Even now, as he nears the end of his, she says — his fur getting whiter, his steps slower — his “tail will never stop wagging.”

(Photo: Joanne George’s Facebook page)

Uber rude: Guide dog forced to ride in trunk

Uber Technologies Inc. signage stands inside the company's office prior to Senator Marco Rubio, a Republican from Florida, speaking in Washington, D.C., U.S., on Monday, March 24, 2014. Rubio addressed the need to adapt antiquated government regulations to increase economic opportunities for the 21st century and outdated regulations limit consumer choice. Photographer: Andrew Harrer/Bloomberg ORG XMIT: 480784803The National Federation of the Blind in California has filed a lawsuit against Uber Technologies Inc., saying its drivers have refused to transport blind people who use guide dogs and, in one instance, forced a guide dog to ride in the trunk of a car.

One registered Uber driver in Sacramento put a passenger’s guide dog in the trunk while transporting her, and refused to pull over after the customer realized where the animal was, according to the lawsuit.

Other blind riders with service animals have been refused service and harassed, the National Federation of the Blind of California alleges in a civil rights complaint filed this week in San Francisco federal court.

Uber is a ride-hailing app that connects its registered drivers with riders. It is up and running in more than 70 U.S. cities.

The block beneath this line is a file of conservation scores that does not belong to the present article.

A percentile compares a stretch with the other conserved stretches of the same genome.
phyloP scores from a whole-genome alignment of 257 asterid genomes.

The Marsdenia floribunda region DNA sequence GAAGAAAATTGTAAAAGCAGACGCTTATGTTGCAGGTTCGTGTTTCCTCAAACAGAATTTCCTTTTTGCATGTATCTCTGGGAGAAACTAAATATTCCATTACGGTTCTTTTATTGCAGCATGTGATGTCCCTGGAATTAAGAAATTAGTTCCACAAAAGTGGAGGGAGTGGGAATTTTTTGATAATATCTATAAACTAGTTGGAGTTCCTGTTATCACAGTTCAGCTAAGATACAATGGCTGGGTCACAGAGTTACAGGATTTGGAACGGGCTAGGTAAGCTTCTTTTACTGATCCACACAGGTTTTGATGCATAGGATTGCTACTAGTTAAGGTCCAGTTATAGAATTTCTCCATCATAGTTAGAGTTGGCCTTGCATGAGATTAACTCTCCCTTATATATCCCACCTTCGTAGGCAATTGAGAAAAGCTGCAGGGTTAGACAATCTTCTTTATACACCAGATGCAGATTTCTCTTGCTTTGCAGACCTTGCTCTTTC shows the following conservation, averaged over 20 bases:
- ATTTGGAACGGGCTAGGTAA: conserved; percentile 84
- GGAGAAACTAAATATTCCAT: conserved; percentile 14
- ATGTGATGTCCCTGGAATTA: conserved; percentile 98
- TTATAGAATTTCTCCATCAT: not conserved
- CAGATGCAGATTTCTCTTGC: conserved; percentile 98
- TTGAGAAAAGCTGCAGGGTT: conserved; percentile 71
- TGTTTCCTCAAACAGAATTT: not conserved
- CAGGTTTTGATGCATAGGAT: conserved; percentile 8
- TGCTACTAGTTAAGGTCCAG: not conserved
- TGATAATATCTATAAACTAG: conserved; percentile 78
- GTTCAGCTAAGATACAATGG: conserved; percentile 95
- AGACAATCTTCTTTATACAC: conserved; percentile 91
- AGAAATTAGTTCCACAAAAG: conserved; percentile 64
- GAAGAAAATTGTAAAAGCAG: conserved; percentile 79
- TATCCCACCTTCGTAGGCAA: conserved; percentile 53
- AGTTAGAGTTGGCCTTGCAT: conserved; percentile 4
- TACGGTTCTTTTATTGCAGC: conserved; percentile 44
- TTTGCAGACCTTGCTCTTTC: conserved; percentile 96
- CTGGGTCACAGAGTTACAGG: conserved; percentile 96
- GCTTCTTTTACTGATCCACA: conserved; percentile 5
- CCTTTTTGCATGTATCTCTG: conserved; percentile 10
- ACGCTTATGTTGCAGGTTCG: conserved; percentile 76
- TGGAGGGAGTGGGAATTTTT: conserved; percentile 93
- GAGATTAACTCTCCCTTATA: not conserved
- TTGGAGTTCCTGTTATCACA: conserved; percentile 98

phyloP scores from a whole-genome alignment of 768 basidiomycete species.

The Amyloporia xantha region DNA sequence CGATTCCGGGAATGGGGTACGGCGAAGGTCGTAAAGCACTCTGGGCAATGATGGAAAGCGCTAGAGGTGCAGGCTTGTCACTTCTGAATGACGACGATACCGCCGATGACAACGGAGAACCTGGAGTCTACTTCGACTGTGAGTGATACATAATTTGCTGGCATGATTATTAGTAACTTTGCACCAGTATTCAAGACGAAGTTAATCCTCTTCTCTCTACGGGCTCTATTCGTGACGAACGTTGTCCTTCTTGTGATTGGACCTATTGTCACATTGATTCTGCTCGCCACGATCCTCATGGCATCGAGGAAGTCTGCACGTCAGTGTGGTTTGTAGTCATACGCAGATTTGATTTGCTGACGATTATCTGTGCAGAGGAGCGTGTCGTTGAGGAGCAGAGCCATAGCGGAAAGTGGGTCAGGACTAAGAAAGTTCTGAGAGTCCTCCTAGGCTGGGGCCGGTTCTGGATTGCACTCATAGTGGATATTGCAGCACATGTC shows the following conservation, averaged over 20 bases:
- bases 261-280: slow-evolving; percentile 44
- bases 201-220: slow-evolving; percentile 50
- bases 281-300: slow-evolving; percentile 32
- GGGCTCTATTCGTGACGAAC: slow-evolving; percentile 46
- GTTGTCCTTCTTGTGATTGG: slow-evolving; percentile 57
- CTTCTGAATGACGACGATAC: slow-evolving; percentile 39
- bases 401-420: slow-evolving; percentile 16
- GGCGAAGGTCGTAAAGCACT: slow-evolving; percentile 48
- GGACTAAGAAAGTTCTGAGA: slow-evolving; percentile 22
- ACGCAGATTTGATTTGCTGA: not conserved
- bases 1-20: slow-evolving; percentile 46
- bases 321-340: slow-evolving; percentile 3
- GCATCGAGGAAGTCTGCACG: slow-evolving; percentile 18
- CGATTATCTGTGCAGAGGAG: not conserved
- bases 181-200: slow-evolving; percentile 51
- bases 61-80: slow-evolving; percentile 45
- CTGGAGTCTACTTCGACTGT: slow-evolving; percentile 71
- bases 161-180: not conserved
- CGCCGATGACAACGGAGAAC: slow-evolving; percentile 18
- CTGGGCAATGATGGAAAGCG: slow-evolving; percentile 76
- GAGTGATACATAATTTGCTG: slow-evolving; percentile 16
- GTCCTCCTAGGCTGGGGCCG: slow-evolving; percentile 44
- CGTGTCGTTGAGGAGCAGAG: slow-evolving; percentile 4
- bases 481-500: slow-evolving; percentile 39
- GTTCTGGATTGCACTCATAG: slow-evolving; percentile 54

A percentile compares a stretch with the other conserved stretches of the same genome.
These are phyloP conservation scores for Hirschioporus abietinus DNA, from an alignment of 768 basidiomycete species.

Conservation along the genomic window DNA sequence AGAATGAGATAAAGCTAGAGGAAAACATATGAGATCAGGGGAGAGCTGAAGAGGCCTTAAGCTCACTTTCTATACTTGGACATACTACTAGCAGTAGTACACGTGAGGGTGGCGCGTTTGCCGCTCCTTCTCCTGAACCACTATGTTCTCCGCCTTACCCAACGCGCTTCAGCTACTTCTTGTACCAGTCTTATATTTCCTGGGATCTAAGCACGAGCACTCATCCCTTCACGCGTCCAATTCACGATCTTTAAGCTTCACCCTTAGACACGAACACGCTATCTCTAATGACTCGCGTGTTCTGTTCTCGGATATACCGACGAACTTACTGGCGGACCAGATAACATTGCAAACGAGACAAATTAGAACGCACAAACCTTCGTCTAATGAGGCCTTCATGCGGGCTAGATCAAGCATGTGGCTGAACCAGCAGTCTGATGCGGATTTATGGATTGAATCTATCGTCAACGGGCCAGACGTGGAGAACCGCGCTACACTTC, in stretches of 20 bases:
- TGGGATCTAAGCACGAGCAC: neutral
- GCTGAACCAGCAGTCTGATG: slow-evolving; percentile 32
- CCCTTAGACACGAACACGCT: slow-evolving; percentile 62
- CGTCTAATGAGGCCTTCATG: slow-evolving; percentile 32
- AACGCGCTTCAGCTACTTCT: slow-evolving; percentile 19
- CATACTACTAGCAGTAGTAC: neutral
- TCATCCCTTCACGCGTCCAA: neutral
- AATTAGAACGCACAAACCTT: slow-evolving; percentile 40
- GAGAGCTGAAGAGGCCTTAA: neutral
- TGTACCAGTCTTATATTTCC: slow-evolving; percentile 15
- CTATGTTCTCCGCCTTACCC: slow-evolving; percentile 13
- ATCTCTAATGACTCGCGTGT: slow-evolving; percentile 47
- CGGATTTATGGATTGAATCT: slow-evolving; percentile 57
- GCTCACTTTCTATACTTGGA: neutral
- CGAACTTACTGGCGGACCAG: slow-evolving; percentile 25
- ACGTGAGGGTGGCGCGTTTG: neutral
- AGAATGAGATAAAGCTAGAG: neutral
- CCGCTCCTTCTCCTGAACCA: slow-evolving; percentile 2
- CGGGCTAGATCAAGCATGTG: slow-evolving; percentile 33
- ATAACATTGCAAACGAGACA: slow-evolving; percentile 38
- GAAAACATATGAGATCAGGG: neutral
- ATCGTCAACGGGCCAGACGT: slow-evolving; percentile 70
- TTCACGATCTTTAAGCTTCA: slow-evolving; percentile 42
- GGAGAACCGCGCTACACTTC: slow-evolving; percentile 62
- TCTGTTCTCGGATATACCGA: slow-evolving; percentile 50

While the company does set guidelines for the drivers — and pretty much any schmo can be one — it points out those drivers are independent contractors, and that the company cannot be expected to be able to fully control their behavior. (Or, it follows, be held legally liable for it.)

Uber, like Lyft Inc. and other car-booking companies, are seeking to crack open the $11 billion U.S. taxi and limousine market, according to Bloomberg News.

Through the app, they hook up people needing rides with registered drivers offering one, and take a cut of the fares collected — in effect collecting money while doing none of the actual physical work, and avoiding any actual responsibility.

The federation filed the lawsuit based on complaints from more than 30 blind customers nationwide who have been denied rides because they had guide dogs — a violation of the Americans with Disabilities Act and California civil rights laws.

The advocacy group says the company monitors and controls interactions between drivers and customers, and should adopt and enforce policies to prevent discrimination against blind people with service animals. It is seeking a court order declaring the company discriminates against blind customers with guide dogs, and measures that would ensure that drivers don’t refuse rides to the vision-impaired.

“The Uber app is built to expand access to transportation options for all, including users with visual impairments and other disabilities,” said Eva Behrend, a spokeswoman for San Francisco-based Uber. “It is Uber’s policy that any driver partner that refuses to transport a service animal will be deactivated from the Uber platform.”